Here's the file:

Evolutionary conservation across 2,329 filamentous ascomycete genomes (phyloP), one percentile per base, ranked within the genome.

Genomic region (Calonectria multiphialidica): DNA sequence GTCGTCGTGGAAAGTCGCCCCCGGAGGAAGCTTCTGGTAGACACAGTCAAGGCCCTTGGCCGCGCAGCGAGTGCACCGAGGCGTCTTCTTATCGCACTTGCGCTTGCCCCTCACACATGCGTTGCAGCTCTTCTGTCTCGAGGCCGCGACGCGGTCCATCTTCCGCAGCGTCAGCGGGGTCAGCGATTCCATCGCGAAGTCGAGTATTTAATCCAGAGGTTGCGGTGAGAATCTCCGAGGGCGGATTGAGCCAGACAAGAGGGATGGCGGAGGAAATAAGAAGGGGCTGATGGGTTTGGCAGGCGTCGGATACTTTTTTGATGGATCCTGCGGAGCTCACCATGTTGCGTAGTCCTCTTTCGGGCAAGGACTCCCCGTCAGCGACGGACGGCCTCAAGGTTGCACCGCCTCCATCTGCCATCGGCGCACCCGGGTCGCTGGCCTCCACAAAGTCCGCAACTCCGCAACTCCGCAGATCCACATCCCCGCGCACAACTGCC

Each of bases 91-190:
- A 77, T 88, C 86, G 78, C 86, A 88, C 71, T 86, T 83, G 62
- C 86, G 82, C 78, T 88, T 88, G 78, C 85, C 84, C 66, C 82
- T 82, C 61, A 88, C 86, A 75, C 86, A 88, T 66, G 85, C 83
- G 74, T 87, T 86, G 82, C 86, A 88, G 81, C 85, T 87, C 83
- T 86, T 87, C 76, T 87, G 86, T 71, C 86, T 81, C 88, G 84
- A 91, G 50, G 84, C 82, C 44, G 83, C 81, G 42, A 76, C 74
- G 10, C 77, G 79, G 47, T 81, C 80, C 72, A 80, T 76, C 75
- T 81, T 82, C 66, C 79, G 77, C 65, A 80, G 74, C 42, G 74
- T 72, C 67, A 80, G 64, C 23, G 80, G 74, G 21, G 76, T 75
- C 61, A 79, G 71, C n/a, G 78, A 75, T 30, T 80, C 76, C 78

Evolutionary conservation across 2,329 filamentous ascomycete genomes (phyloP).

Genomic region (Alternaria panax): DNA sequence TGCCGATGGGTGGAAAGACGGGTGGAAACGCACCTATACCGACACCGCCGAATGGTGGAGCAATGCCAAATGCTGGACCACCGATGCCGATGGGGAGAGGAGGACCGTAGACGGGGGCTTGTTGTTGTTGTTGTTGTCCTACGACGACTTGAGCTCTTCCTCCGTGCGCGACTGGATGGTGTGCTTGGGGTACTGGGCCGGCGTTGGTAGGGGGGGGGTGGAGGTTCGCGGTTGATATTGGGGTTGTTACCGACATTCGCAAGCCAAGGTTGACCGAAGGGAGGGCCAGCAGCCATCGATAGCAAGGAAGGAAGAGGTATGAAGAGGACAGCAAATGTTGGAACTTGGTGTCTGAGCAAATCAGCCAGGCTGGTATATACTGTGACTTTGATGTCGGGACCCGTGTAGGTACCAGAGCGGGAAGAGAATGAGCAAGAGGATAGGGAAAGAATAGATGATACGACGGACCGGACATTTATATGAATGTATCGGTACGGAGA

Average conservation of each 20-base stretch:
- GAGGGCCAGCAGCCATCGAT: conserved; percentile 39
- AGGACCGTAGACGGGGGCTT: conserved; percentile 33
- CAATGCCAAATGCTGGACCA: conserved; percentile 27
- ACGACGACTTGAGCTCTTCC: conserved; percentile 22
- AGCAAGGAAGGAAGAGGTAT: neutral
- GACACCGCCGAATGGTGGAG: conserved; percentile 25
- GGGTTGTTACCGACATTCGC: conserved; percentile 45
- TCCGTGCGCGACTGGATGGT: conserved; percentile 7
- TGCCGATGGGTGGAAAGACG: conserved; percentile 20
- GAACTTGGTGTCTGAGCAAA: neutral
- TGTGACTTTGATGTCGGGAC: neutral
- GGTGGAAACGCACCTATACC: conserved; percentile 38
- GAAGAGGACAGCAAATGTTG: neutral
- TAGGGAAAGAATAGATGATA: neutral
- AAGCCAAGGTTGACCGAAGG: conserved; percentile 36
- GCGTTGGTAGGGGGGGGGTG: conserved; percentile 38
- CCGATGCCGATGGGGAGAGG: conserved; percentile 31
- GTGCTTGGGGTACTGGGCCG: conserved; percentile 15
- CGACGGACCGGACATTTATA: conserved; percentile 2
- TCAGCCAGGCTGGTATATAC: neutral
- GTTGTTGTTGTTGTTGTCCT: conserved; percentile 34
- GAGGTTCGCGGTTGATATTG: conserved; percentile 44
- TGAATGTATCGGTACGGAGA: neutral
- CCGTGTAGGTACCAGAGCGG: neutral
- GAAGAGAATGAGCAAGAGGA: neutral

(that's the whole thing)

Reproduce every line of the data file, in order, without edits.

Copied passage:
Evolutionary conservation across 2,329 filamentous ascomycete genomes (phyloP), one percentile per base, ranked within the genome.

Genomic region (Calonectria multiphialidica): DNA sequence GTCGTCGTGGAAAGTCGCCCCCGGAGGAAGCTTCTGGTAGACACAGTCAAGGCCCTTGGCCGCGCAGCGAGTGCACCGAGGCGTCTTCTTATCGCACTTGCGCTTGCCCCTCACACATGCGTTGCAGCTCTTCTGTCTCGAGGCCGCGACGCGGTCCATCTTCCGCAGCGTCAGCGGGGTCAGCGATTCCATCGCGAAGTCGAGTATTTAATCCAGAGGTTGCGGTGAGAATCTCCGAGGGCGGATTGAGCCAGACAAGAGGGATGGCGGAGGAAATAAGAAGGGGCTGATGGGTTTGGCAGGCGTCGGATACTTTTTTGATGGATCCTGCGGAGCTCACCATGTTGCGTAGTCCTCTTTCGGGCAAGGACTCCCCGTCAGCGACGGACGGCCTCAAGGTTGCACCGCCTCCATCTGCCATCGGCGCACCCGGGTCGCTGGCCTCCACAAAGTCCGCAACTCCGCAACTCCGCAGATCCACATCCCCGCGCACAACTGCC

Each of bases 91-190:
- A 77, T 88, C 86, G 78, C 86, A 88, C 71, T 86, T 83, G 62
- C 86, G 82, C 78, T 88, T 88, G 78, C 85, C 84, C 66, C 82
- T 82, C 61, A 88, C 86, A 75, C 86, A 88, T 66, G 85, C 83
- G 74, T 87, T 86, G 82, C 86, A 88, G 81, C 85, T 87, C 83
- T 86, T 87, C 76, T 87, G 86, T 71, C 86, T 81, C 88, G 84
- A 91, G 50, G 84, C 82, C 44, G 83, C 81, G 42, A 76, C 74
- G 10, C 77, G 79, G 47, T 81, C 80, C 72, A 80, T 76, C 75
- T 81, T 82, C 66, C 79, G 77, C 65, A 80, G 74, C 42, G 74
- T 72, C 67, A 80, G 64, C 23, G 80, G 74, G 21, G 76, T 75
- C 61, A 79, G 71, C n/a, G 78, A 75, T 30, T 80, C 76, C 78

Evolutionary conservation across 2,329 filamentous ascomycete genomes (phyloP).

Genomic region (Alternaria panax): DNA sequence TGCCGATGGGTGGAAAGACGGGTGGAAACGCACCTATACCGACACCGCCGAATGGTGGAGCAATGCCAAATGCTGGACCACCGATGCCGATGGGGAGAGGAGGACCGTAGACGGGGGCTTGTTGTTGTTGTTGTTGTCCTACGACGACTTGAGCTCTTCCTCCGTGCGCGACTGGATGGTGTGCTTGGGGTACTGGGCCGGCGTTGGTAGGGGGGGGGTGGAGGTTCGCGGTTGATATTGGGGTTGTTACCGACATTCGCAAGCCAAGGTTGACCGAAGGGAGGGCCAGCAGCCATCGATAGCAAGGAAGGAAGAGGTATGAAGAGGACAGCAAATGTTGGAACTTGGTGTCTGAGCAAATCAGCCAGGCTGGTATATACTGTGACTTTGATGTCGGGACCCGTGTAGGTACCAGAGCGGGAAGAGAATGAGCAAGAGGATAGGGAAAGAATAGATGATACGACGGACCGGACATTTATATGAATGTATCGGTACGGAGA

Average conservation of each 20-base stretch:
- GAGGGCCAGCAGCCATCGAT: conserved; percentile 39
- AGGACCGTAGACGGGGGCTT: conserved; percentile 33
- CAATGCCAAATGCTGGACCA: conserved; percentile 27
- ACGACGACTTGAGCTCTTCC: conserved; percentile 22
- AGCAAGGAAGGAAGAGGTAT: neutral
- GACACCGCCGAATGGTGGAG: conserved; percentile 25
- GGGTTGTTACCGACATTCGC: conserved; percentile 45
- TCCGTGCGCGACTGGATGGT: conserved; percentile 7
- TGCCGATGGGTGGAAAGACG: conserved; percentile 20
- GAACTTGGTGTCTGAGCAAA: neutral
- TGTGACTTTGATGTCGGGAC: neutral
- GGTGGAAACGCACCTATACC: conserved; percentile 38
- GAAGAGGACAGCAAATGTTG: neutral
- TAGGGAAAGAATAGATGATA: neutral
- AAGCCAAGGTTGACCGAAGG: conserved; percentile 36
- GCGTTGGTAGGGGGGGGGTG: conserved; percentile 38
- CCGATGCCGATGGGGAGAGG: conserved; percentile 31
- GTGCTTGGGGTACTGGGCCG: conserved; percentile 15
- CGACGGACCGGACATTTATA: conserved; percentile 2
- TCAGCCAGGCTGGTATATAC: neutral
- GTTGTTGTTGTTGTTGTCCT: conserved; percentile 34
- GAGGTTCGCGGTTGATATTG: conserved; percentile 44
- TGAATGTATCGGTACGGAGA: neutral
- CCGTGTAGGTACCAGAGCGG: neutral
- GAAGAGAATGAGCAAGAGGA: neutral